“Not only will your organisation have a cleaner data set, being GDPR compliant will ensure personal data is protected and secure and will reduce the risk of a data breach and consequent possible reputational damage,” said Moran.
As described by recent ICTSD research, while the GDPR offers clear guidelines for EU countries on how to collect and use personal data, in the US there is no federal law covering such matters. Rather, different US states have addressed the issue in their own regulations, and industries have also taken their own approaches on the subject. (Editor’s note: ICTSD is the publisher of Bridges)
Since 2016, the EU and US have had in place an updated “Privacy Shield” agreement, replacing the previous “Safe Harbour Framework” and imposing stricter obligations on US companies to protect personal data of EU citizens. (See Bridges Weekly, 14 July 2016)
With limited time remaining before its application, in January the European Commission released guidance for business and authorities to prepare for the new law. Vĕra Jourová, EU Commissioner for Justice, Consumers and Gender Equality, called on all affected actors to be prepared.
“We need modern rules to respond to new risks, so we call on EU governments, authorities, and businesses to use the remaining time efficiently and fulfil their roles in the preparations for the big day,”Jourová said at the time.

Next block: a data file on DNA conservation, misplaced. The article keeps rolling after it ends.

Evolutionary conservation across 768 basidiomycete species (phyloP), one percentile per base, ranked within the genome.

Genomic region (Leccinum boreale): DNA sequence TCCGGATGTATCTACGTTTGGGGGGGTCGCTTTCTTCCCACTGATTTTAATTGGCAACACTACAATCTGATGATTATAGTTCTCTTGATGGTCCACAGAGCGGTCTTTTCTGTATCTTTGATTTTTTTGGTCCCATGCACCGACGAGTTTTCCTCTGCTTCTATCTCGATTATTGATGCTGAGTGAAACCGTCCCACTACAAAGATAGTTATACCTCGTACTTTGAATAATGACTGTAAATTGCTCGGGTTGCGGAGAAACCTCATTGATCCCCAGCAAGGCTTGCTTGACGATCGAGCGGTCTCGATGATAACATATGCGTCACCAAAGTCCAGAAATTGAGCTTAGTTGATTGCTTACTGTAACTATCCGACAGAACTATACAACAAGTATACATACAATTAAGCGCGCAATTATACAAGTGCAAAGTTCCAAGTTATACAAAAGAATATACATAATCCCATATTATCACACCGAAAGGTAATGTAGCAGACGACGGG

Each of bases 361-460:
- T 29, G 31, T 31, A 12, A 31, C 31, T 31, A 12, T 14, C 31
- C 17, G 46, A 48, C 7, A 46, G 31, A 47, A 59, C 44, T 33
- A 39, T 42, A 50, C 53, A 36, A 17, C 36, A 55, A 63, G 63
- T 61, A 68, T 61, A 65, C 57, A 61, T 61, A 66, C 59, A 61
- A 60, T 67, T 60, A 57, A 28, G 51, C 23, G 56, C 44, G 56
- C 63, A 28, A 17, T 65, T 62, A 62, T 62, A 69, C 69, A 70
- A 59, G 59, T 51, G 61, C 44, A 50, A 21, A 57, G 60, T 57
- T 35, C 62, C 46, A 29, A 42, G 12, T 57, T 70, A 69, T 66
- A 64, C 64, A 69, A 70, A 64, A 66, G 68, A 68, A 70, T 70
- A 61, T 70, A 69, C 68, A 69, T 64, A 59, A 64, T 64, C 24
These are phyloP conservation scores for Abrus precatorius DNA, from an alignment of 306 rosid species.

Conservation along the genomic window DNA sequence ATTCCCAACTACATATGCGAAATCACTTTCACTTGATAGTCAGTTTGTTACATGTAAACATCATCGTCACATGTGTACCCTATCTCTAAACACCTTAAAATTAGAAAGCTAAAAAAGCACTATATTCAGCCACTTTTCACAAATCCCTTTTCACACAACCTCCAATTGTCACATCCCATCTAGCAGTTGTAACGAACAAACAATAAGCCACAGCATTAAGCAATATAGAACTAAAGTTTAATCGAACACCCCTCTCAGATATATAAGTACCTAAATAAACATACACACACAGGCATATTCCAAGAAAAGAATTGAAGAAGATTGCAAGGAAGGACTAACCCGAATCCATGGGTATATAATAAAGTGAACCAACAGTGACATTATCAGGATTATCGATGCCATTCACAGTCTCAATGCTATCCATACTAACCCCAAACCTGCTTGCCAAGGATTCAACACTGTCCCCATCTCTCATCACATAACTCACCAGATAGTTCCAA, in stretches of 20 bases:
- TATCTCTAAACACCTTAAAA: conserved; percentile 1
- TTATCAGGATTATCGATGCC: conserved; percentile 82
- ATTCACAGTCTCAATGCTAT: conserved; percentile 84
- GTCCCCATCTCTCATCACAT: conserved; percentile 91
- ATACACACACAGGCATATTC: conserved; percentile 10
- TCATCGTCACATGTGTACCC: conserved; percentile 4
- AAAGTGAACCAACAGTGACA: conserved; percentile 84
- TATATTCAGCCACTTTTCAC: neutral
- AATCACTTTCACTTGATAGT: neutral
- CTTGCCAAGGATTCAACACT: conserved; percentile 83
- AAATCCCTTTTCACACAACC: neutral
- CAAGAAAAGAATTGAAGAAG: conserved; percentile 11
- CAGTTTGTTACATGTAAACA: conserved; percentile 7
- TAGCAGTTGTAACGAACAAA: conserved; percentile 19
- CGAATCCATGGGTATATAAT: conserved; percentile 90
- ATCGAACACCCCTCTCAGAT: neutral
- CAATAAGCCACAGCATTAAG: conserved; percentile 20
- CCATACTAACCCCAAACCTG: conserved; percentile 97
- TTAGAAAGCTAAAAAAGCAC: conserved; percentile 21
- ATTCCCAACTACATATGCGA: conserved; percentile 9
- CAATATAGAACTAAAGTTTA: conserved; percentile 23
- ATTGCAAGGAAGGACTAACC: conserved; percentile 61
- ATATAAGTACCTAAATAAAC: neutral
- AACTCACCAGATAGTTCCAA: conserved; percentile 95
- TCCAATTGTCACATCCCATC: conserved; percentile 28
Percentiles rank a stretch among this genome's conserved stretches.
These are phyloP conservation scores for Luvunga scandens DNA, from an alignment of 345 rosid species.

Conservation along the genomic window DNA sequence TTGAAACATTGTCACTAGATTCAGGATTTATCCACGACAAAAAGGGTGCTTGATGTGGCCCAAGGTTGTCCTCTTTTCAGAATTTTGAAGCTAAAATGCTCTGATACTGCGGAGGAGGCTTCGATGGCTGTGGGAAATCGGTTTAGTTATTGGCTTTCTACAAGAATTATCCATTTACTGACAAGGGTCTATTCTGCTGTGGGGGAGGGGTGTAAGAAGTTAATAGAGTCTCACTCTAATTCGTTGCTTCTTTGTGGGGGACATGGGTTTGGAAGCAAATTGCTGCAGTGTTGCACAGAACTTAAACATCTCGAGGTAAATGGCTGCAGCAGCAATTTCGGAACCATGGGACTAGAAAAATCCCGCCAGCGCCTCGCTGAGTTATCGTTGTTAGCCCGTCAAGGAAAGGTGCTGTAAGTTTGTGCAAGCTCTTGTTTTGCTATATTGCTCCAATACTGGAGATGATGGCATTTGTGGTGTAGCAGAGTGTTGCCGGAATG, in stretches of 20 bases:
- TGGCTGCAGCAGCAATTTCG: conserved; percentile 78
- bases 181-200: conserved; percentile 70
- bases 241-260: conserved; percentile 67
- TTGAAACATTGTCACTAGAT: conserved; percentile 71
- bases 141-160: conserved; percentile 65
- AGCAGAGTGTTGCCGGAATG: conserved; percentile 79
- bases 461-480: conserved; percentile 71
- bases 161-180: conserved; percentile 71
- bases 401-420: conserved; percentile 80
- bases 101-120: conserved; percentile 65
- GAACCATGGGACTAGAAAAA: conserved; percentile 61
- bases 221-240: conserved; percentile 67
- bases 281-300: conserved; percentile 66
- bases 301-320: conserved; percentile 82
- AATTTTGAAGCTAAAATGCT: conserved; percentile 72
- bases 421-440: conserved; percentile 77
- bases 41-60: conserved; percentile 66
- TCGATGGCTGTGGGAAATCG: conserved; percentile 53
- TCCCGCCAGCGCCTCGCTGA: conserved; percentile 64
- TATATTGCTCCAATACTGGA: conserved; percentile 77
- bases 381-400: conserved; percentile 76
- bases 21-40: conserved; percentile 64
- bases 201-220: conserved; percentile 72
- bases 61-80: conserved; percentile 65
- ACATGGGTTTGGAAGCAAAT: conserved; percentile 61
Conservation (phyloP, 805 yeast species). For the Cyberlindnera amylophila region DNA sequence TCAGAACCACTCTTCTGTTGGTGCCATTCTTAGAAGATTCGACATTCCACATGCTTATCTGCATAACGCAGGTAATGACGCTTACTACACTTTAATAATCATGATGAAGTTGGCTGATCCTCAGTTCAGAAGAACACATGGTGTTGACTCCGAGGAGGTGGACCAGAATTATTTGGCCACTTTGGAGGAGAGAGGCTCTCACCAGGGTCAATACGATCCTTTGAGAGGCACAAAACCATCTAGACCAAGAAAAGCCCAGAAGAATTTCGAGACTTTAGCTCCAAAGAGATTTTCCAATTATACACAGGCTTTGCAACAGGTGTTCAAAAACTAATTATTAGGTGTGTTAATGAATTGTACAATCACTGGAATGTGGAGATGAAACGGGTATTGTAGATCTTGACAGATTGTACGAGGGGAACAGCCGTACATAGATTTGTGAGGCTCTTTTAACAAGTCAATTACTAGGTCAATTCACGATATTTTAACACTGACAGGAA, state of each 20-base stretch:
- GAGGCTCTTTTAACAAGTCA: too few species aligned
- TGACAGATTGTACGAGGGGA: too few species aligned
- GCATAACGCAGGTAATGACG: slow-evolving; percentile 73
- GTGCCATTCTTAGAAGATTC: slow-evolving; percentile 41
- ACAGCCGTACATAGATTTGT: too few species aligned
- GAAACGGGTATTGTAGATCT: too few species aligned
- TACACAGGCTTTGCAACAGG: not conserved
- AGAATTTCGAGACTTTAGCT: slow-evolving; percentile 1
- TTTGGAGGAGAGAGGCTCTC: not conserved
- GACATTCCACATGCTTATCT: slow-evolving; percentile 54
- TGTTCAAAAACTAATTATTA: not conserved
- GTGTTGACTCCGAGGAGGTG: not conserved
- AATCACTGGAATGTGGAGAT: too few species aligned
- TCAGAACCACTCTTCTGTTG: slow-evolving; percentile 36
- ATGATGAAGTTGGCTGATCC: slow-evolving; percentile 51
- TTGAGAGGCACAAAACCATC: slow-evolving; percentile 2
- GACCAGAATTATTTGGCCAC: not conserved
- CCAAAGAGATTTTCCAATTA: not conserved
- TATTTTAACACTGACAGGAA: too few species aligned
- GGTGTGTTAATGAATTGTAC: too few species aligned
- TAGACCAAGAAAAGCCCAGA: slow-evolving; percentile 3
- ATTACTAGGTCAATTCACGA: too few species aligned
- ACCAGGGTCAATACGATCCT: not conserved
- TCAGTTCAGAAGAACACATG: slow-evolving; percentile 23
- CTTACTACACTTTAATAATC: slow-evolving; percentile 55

While covering protection and privacy rules, the GDPR also provides for cross-border flows and portability of personal data within the European Union. It does not cover non-personal data, such as financial systems or weather. A separate EU initiative seeks to establish the same free movement for non-personal data as the GDPR does for personal data.
Non-personal data flows
The regulation proposal on “Free Flow of non-personal data” was announced in September by European Commission Vice President Andrus Ansip as a complement to the GDPR.
“Our proposal, together with EU personal data protection rules will enable the free movement of all types of data in the single market,” Ansip said in a statement, adding that it primarily affects business. Estimates published by the EU executive suggest that it could yield a notable GDP increase as a result.